Sony might have given Days Gone one of the most concerted marketing pushes of any exclusive this generation. They’ve been dropping a string of promotional trailers showing off virtually every aspect of the game each week or so for what seems like months.
If you’ve been sensible, you’ve averted your eyes to avoid spoilers and start the game a blank slate.
I know I certainly did, which is also probably why, despite Sony’s best efforts to plaster Days Gone’s main protagonist across the internet, it never occurred to me what a nonsensical and irritating a character Deacon St. John is.
From his silly name to his backward facing cap and tacky rings, Deacon resembles a caricature of the quintessential gruff biker-gang member. You literally couldn’t outfit him with anything more than he’s already wearing to telegraph that.
Basically, he’s Daryl from the Walking Dead mixed with Jax from Sons of Anarchy; a rugged, no-nonsense man with a tragic past who rides with hard, tattoo ladened men like his brother-in-arms, Boozeman (Boozer for short –yes, the absurd names continue).
The notion of two men drifting across a harsh, post-apocalyptic world trying to make the best of the bad hands they’ve been dealt isn’t actually all that difficult to get behind. The problem is that the personas Deacon and Boozeman portray on are a) totally unrealistic, and b) completely unrelatable.
They have the appearance of men you’d expect to bump into in some backend biker-bar in a washed up desert somewhere. The ones where woman dance on the table and drug deals go down between skin-head gangs in the backroom; where you get punched in the face for gazing in someone’s direction for more than half a second.
As it happens, I’m a passionate motorcyclist myself who’s encountered many of the so-called one-percenter outlaw motorcycle clubs Deacon and Boozeman represent in my time. They’re typically not nice people.
In fact, Deacon wears a biker jacket with ‘Mongrel’ and a chained bulldog on the back; the same name and emblem as the Mongrel Mob, a notorious biker-gang based in New Zealand, feared for organized crime and violence. The likeness is so uncanny, Days Gone’s reveal made headlines in the country for that very reason when it appeared back in 2017.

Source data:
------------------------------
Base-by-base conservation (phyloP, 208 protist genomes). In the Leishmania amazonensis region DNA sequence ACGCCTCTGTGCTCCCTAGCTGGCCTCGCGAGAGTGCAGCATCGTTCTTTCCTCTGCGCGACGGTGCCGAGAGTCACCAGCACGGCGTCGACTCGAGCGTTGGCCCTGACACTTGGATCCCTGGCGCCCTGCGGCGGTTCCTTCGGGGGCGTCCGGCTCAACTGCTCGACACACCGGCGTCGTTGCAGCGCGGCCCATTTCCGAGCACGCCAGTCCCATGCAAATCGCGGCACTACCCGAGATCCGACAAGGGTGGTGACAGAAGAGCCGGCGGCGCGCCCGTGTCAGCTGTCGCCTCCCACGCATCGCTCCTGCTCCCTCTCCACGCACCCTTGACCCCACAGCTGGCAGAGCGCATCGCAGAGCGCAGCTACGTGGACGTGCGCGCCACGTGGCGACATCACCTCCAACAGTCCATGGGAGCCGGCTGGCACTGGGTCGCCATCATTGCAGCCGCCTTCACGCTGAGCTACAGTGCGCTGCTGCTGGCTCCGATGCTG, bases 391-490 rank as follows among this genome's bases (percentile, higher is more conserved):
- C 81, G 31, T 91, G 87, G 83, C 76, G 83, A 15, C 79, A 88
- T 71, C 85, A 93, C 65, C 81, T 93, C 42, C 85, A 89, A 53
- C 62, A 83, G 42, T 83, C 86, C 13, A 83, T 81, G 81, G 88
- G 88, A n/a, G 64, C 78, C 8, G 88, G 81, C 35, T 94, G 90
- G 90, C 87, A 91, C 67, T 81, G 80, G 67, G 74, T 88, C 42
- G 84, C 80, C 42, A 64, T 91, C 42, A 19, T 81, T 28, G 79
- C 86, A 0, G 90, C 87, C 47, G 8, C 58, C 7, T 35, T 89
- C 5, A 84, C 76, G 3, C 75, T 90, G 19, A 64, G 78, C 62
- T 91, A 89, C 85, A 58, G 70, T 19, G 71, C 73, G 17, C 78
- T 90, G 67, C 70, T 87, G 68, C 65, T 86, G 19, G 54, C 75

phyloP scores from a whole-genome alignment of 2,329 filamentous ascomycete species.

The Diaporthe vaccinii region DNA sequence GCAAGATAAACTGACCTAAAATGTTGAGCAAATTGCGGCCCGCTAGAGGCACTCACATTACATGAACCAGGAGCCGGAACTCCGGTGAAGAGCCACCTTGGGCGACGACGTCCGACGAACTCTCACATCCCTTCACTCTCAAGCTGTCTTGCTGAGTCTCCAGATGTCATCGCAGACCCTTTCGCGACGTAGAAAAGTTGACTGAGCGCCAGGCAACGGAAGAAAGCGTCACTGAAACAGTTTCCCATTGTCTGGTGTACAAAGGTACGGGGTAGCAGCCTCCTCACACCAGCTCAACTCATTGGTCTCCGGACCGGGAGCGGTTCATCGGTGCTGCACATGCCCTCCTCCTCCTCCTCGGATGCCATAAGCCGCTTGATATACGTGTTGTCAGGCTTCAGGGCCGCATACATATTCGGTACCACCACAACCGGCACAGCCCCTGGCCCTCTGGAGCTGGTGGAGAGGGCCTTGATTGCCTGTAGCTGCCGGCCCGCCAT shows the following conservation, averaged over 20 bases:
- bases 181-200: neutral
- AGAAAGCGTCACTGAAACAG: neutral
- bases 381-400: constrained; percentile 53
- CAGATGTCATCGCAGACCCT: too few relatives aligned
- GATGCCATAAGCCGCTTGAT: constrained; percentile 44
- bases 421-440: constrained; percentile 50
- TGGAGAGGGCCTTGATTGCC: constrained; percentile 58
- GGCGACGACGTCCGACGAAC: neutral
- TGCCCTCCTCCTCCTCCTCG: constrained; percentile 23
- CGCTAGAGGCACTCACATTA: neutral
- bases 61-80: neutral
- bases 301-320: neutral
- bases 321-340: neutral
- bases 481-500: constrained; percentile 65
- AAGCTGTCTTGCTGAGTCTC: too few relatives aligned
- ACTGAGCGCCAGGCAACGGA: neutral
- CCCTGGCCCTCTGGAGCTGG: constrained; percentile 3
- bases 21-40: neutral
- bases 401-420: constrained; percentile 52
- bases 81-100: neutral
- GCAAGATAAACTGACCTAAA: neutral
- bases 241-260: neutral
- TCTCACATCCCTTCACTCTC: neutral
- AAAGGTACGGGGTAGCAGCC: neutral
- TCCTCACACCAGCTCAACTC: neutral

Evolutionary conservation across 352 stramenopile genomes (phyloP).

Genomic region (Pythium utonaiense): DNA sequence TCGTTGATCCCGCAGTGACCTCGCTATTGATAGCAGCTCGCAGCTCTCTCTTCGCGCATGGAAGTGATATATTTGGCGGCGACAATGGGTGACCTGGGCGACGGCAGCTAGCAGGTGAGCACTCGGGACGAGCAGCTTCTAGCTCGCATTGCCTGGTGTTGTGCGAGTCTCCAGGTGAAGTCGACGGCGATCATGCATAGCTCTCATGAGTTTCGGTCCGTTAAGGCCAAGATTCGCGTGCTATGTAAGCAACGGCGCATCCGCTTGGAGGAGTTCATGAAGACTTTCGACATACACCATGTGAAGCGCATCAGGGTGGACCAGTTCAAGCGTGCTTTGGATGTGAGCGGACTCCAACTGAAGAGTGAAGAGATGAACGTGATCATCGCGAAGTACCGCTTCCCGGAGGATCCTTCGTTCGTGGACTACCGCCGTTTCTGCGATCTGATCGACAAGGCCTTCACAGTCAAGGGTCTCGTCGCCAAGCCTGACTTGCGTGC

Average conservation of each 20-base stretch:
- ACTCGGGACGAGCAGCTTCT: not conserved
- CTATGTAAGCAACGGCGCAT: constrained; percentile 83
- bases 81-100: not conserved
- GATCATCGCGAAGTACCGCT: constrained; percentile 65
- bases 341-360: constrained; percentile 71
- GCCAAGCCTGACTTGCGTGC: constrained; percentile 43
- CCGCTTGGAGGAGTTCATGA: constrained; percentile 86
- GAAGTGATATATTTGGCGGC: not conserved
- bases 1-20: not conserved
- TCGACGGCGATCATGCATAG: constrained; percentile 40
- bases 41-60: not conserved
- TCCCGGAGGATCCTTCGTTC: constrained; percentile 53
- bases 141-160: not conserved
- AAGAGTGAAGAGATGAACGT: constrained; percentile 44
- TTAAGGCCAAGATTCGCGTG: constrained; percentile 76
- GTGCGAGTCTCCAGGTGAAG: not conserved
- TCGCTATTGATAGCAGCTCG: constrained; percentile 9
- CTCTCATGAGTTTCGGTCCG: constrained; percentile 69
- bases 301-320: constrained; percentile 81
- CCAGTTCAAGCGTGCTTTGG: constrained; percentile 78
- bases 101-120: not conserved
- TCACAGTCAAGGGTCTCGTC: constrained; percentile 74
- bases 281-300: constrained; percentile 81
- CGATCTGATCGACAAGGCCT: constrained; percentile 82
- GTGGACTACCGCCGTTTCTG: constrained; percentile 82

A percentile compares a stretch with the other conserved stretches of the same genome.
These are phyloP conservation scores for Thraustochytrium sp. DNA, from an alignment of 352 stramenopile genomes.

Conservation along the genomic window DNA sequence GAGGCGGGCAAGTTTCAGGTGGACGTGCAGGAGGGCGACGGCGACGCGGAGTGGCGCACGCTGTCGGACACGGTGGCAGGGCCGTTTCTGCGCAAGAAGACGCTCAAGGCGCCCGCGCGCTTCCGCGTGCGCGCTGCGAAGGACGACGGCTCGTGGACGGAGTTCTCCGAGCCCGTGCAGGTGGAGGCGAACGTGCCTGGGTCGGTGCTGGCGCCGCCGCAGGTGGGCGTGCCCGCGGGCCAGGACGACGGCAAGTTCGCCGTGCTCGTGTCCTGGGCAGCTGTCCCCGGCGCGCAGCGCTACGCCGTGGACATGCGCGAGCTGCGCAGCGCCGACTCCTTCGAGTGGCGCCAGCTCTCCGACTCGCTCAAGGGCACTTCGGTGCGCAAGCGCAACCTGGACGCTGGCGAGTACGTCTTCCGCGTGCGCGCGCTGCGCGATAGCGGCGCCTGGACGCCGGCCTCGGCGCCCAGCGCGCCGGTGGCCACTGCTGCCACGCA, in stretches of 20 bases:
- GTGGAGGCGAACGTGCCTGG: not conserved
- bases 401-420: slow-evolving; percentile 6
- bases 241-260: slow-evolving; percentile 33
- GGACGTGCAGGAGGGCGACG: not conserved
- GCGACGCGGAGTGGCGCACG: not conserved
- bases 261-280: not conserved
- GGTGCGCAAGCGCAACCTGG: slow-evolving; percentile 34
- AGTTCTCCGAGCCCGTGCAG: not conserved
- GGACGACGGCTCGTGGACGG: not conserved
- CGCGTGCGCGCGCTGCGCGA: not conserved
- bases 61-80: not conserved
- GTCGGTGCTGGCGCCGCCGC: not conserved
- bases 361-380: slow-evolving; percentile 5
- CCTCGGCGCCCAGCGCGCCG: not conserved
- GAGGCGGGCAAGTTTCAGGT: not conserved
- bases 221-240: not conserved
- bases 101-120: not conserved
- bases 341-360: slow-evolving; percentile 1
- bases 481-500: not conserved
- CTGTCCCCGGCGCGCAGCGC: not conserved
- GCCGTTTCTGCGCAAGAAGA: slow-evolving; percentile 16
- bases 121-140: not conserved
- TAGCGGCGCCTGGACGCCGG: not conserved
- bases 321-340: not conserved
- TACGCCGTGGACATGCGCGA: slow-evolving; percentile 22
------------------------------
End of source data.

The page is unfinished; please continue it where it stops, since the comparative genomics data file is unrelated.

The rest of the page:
Sony Bend hasn’t confirmed the Mongrel Mob as inspiration for Days Gone’s ‘Drifters,’ but regardless, the point is that these are the sorts of people one associates with anybody who dresses and looks like Deacon and Boozeman.
Perhaps unsurprisingly, they’re not as rough and ready as they look, though. While Deacon and Boozeman dress like thugs, they’re actually complete sweetie-pies. Deacon is the perfect gentleman with a heart of gold. He’s very well-spoken, caring, honorable, and extremely respectful of women.
In other words, there’s a confusing disparity between Deacon’s appearance and his demeanor, between the activities he performs in the game –murdering people, transporting drugs, and trafficking human beings to a slave labor camp — and his gentlemanly mannerisms.
I can’t help but feel that Days Gone’s vision of biker-culture has been conceptualized by middle-aged men. The sorts that dream of buying a Harley Davidson when they retire and donning the leather jacket and bandanna to look the part.
We’re just supposed to accept that Oregon’s high desert is full of misunderstood, chivalrous thug-knights riding around on their metal steeds. It’s a little far-fetched, and it comes off as corny.
The game’s story, which is desperately in need of deeper character development and a more interesting overarching plot, would actually have benefited immensely from taking more time explaining this strange juxtaposition.
Better yet, I’d have preferred for the game to present a totally different, unfiltered, and x-rated story about, say, two city boys caught up with some sort of genuinely nasty biker gang amid the post-apocalyptic chaos –that would have been much more interesting.
At the very least, I could have gone for a rougher, more convincing version of Deacon. While it wouldn’t have changed the relatability factor, at least he would have made sense. If you’re going to give me a hardass biker as a protagonist, give me the full-fat product, not some watered down, mild-mannered facade. Saying “goddam” and “son of a bitch” three times a sentence doesn’t make him convincing…
But Days Gone doesn’t take any of those risks. It’s a conservative tale with watery characters about basically nothing at all, and it feels as though Deacon and Boozeman’s attire and biker status exists simply to give the narrative some sort of edge. Unfortunately, it’s this misguided attempt that makes its main protagonist feel so contrived, nonsensical, and completely unrealistic.